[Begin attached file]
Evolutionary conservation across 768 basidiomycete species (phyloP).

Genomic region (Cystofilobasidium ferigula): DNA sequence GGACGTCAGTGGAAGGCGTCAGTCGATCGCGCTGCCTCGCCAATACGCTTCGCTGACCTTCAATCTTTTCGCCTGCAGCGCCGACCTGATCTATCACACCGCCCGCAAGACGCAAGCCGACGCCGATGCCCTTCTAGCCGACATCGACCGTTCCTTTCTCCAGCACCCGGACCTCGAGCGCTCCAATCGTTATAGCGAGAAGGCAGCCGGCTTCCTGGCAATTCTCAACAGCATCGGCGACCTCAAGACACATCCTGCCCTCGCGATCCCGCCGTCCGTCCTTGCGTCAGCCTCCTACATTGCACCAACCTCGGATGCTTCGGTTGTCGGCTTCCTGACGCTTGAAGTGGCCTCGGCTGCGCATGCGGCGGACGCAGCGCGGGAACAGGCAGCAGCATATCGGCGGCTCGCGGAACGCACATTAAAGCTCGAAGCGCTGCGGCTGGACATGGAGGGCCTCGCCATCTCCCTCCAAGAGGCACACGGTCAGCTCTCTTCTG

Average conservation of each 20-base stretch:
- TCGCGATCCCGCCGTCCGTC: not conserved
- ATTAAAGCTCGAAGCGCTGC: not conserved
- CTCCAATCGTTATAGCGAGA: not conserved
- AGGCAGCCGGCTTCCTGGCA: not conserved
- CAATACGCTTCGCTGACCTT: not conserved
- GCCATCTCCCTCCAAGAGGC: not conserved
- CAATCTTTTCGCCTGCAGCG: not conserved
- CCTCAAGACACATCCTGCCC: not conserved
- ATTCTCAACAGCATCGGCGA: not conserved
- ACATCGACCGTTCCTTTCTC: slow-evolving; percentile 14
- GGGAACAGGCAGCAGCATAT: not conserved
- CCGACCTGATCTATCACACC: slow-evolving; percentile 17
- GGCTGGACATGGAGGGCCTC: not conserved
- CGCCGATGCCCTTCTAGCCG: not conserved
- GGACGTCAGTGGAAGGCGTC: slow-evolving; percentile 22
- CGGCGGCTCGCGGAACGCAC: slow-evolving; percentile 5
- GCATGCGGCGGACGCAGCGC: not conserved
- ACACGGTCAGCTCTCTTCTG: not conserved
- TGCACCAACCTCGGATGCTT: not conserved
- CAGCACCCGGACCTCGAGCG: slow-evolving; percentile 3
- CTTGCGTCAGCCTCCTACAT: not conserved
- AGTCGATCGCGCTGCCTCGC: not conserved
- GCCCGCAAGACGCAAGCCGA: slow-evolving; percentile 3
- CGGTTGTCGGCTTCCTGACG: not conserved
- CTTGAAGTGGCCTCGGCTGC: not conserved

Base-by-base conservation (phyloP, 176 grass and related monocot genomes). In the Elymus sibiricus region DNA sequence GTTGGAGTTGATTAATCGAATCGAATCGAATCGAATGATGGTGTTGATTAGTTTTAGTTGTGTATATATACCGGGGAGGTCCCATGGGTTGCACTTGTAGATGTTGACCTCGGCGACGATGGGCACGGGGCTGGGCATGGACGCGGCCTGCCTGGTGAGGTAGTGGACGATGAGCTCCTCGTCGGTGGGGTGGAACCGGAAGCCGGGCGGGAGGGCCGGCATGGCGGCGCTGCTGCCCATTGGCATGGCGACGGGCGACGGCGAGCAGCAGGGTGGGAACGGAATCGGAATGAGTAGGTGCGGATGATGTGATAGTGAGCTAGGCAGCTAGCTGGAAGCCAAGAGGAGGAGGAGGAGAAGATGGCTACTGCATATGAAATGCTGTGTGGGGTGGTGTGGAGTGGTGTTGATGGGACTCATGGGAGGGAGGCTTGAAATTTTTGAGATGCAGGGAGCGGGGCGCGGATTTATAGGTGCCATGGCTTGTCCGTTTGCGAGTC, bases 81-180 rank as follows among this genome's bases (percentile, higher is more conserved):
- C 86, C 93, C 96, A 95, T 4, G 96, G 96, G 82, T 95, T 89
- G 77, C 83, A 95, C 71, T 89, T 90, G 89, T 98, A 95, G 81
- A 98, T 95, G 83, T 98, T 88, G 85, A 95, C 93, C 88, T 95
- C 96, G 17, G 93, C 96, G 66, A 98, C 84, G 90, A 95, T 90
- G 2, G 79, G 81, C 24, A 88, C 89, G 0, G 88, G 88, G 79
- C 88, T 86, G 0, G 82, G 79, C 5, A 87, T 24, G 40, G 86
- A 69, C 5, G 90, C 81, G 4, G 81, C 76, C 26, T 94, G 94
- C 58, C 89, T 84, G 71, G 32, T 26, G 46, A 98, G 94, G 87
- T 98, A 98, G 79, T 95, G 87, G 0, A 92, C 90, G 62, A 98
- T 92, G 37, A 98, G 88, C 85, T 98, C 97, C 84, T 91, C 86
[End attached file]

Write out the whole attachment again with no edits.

Evolutionary conservation across 768 basidiomycete species (phyloP).

Genomic region (Cystofilobasidium ferigula): DNA sequence GGACGTCAGTGGAAGGCGTCAGTCGATCGCGCTGCCTCGCCAATACGCTTCGCTGACCTTCAATCTTTTCGCCTGCAGCGCCGACCTGATCTATCACACCGCCCGCAAGACGCAAGCCGACGCCGATGCCCTTCTAGCCGACATCGACCGTTCCTTTCTCCAGCACCCGGACCTCGAGCGCTCCAATCGTTATAGCGAGAAGGCAGCCGGCTTCCTGGCAATTCTCAACAGCATCGGCGACCTCAAGACACATCCTGCCCTCGCGATCCCGCCGTCCGTCCTTGCGTCAGCCTCCTACATTGCACCAACCTCGGATGCTTCGGTTGTCGGCTTCCTGACGCTTGAAGTGGCCTCGGCTGCGCATGCGGCGGACGCAGCGCGGGAACAGGCAGCAGCATATCGGCGGCTCGCGGAACGCACATTAAAGCTCGAAGCGCTGCGGCTGGACATGGAGGGCCTCGCCATCTCCCTCCAAGAGGCACACGGTCAGCTCTCTTCTG

Average conservation of each 20-base stretch:
- TCGCGATCCCGCCGTCCGTC: not conserved
- ATTAAAGCTCGAAGCGCTGC: not conserved
- CTCCAATCGTTATAGCGAGA: not conserved
- AGGCAGCCGGCTTCCTGGCA: not conserved
- CAATACGCTTCGCTGACCTT: not conserved
- GCCATCTCCCTCCAAGAGGC: not conserved
- CAATCTTTTCGCCTGCAGCG: not conserved
- CCTCAAGACACATCCTGCCC: not conserved
- ATTCTCAACAGCATCGGCGA: not conserved
- ACATCGACCGTTCCTTTCTC: slow-evolving; percentile 14
- GGGAACAGGCAGCAGCATAT: not conserved
- CCGACCTGATCTATCACACC: slow-evolving; percentile 17
- GGCTGGACATGGAGGGCCTC: not conserved
- CGCCGATGCCCTTCTAGCCG: not conserved
- GGACGTCAGTGGAAGGCGTC: slow-evolving; percentile 22
- CGGCGGCTCGCGGAACGCAC: slow-evolving; percentile 5
- GCATGCGGCGGACGCAGCGC: not conserved
- ACACGGTCAGCTCTCTTCTG: not conserved
- TGCACCAACCTCGGATGCTT: not conserved
- CAGCACCCGGACCTCGAGCG: slow-evolving; percentile 3
- CTTGCGTCAGCCTCCTACAT: not conserved
- AGTCGATCGCGCTGCCTCGC: not conserved
- GCCCGCAAGACGCAAGCCGA: slow-evolving; percentile 3
- CGGTTGTCGGCTTCCTGACG: not conserved
- CTTGAAGTGGCCTCGGCTGC: not conserved

Base-by-base conservation (phyloP, 176 grass and related monocot genomes). In the Elymus sibiricus region DNA sequence GTTGGAGTTGATTAATCGAATCGAATCGAATCGAATGATGGTGTTGATTAGTTTTAGTTGTGTATATATACCGGGGAGGTCCCATGGGTTGCACTTGTAGATGTTGACCTCGGCGACGATGGGCACGGGGCTGGGCATGGACGCGGCCTGCCTGGTGAGGTAGTGGACGATGAGCTCCTCGTCGGTGGGGTGGAACCGGAAGCCGGGCGGGAGGGCCGGCATGGCGGCGCTGCTGCCCATTGGCATGGCGACGGGCGACGGCGAGCAGCAGGGTGGGAACGGAATCGGAATGAGTAGGTGCGGATGATGTGATAGTGAGCTAGGCAGCTAGCTGGAAGCCAAGAGGAGGAGGAGGAGAAGATGGCTACTGCATATGAAATGCTGTGTGGGGTGGTGTGGAGTGGTGTTGATGGGACTCATGGGAGGGAGGCTTGAAATTTTTGAGATGCAGGGAGCGGGGCGCGGATTTATAGGTGCCATGGCTTGTCCGTTTGCGAGTC, bases 81-180 rank as follows among this genome's bases (percentile, higher is more conserved):
- C 86, C 93, C 96, A 95, T 4, G 96, G 96, G 82, T 95, T 89
- G 77, C 83, A 95, C 71, T 89, T 90, G 89, T 98, A 95, G 81
- A 98, T 95, G 83, T 98, T 88, G 85, A 95, C 93, C 88, T 95
- C 96, G 17, G 93, C 96, G 66, A 98, C 84, G 90, A 95, T 90
- G 2, G 79, G 81, C 24, A 88, C 89, G 0, G 88, G 88, G 79
- C 88, T 86, G 0, G 82, G 79, C 5, A 87, T 24, G 40, G 86
- A 69, C 5, G 90, C 81, G 4, G 81, C 76, C 26, T 94, G 94
- C 58, C 89, T 84, G 71, G 32, T 26, G 46, A 98, G 94, G 87
- T 98, A 98, G 79, T 95, G 87, G 0, A 92, C 90, G 62, A 98
- T 92, G 37, A 98, G 88, C 85, T 98, C 97, C 84, T 91, C 86